Spring Project I: The Pebbling!
Between the previous owner's dogs and last summer's construction, what was intended to be a verdant squared off curve of green grass around the pond was more like scrubby crapgrass (not a typo) and dirt mixed with the occasional sharp stone. I had two choices: baby along the grass, spread lots of grass encouragement, and buy sod OR remove all grass and put down an alternate surface. Naturally, I chose the harder, more expensive, and heavier labor option.
My initial plans for the pond included putting down pebbles and pavers along the long edge of the pond that faced the majority of the patio; to that extent, I had had 16 bags of pebbles (visible in the before picture below, taken during our hurricane remnant last year) delivered with the lumber and mulch and other supplies last fall.
I started out slow - I'd just line the two sides of the pond that faced the pation with peagravel, putting down pavers so I could feed the fish while barefoot, I thought, and create a geometical layered L look that I could live with. I conveniently ignored the fact that the worst grass (or lack of grass) problems were in the rocky clay soil in the L, I designated for grass. I killed the grass in the greener L, and headed off to the local garden centers to look at paving stones.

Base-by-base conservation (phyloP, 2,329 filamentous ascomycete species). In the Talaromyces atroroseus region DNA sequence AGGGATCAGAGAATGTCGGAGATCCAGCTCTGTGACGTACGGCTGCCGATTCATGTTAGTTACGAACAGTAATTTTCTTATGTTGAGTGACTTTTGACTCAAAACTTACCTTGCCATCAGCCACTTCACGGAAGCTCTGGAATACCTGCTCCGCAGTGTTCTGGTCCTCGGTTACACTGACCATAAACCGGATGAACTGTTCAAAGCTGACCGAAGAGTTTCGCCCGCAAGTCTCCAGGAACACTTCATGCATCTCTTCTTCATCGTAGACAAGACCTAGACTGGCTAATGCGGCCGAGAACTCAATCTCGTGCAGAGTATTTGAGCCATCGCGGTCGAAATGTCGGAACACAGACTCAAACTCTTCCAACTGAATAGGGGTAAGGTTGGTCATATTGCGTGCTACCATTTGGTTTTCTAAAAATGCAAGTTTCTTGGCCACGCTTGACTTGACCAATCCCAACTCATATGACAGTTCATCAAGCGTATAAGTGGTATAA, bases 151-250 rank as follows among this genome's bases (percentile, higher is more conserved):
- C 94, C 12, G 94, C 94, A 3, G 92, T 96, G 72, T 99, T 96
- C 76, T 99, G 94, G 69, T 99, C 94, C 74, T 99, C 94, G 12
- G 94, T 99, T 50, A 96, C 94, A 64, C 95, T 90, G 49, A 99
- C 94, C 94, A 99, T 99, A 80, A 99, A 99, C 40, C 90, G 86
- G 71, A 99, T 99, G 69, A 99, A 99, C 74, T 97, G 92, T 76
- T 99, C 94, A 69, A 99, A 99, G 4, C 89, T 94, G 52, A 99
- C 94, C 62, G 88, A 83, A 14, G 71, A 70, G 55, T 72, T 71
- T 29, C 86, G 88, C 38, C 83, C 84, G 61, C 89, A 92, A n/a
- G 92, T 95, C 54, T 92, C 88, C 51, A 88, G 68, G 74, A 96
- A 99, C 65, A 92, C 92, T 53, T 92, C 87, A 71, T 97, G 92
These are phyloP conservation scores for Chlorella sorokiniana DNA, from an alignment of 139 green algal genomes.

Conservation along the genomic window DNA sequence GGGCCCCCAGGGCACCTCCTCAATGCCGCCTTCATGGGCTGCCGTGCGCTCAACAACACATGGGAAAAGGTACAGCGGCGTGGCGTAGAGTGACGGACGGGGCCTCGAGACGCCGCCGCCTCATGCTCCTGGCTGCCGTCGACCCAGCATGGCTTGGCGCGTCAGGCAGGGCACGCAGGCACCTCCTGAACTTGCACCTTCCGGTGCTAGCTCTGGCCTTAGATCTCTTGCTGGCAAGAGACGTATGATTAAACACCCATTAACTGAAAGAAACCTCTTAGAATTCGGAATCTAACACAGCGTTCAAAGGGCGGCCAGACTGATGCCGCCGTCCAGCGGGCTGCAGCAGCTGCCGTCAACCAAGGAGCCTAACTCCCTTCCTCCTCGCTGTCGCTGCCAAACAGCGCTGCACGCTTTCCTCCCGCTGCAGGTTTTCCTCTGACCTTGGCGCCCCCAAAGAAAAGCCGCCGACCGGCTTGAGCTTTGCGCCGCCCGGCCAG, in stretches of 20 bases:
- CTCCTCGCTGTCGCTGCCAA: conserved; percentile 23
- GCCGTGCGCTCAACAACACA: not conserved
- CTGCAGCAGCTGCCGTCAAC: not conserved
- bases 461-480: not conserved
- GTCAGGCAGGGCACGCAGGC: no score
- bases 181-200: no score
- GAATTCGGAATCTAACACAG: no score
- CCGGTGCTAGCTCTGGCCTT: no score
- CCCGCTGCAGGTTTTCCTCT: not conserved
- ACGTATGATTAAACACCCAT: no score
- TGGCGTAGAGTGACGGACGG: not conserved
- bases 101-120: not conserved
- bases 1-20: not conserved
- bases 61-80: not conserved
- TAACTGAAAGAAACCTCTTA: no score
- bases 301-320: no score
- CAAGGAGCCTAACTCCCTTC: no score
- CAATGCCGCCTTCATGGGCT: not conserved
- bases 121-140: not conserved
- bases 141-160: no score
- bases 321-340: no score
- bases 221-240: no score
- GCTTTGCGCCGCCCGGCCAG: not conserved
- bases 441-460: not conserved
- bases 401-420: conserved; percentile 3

I needed something that would go with my patio - although it was concrete, it had been molded and tinted to resemble slate. I ended opting for some concrete masquerading as a grey stone. They were a few shades grayer, but they shared a similar surface texture. I already had two wide concrete slabs of a very similar finish that had been stepping stones outside each of the sliding glass doors. The pebbles that had been living on my patio for seven months would set them off nicely.
I put down landscaping fabric to prevent weeds poking through, and then started laying out the pavers I had bought (6 squares, 4 stretched "diamonds") and moving the heavy large slabs around. After spending an afternoon moving pavers around, I found a layout I liked. The next day I started opening and dumping bags of gravel around the stones. In what would become a theme of this project, I ran out of gravel with more than a third of the L left to go. Off I trundled for more gravel.
When I got home with 10 more 50lb bags of pebbles and had spread it out along the L, I noticed two things: I had laid them out too thinly in areas, and the new gravel didn't match the old pebbles, despite being from the same company and brand. The old stuff had been blanched out by the snow and hurricane and 6 months of idleness on my patio. The new stuff was browner and sandier than I had initially planned. I was going to have to blend it.
Then I took another step back and decided I wasn't happy with the other L, and that I should cover those with pebbles and pavers, too. That'd significantly cut down on the number of things that'd require mowing (always good; my mower is off to college next year), and I wouldn't develop an obsession about making my grass grow to my standards. I neglected to think about the fact I'd already spread more than a ton of pebbles over less than half of the area that'd be eventually pebbled.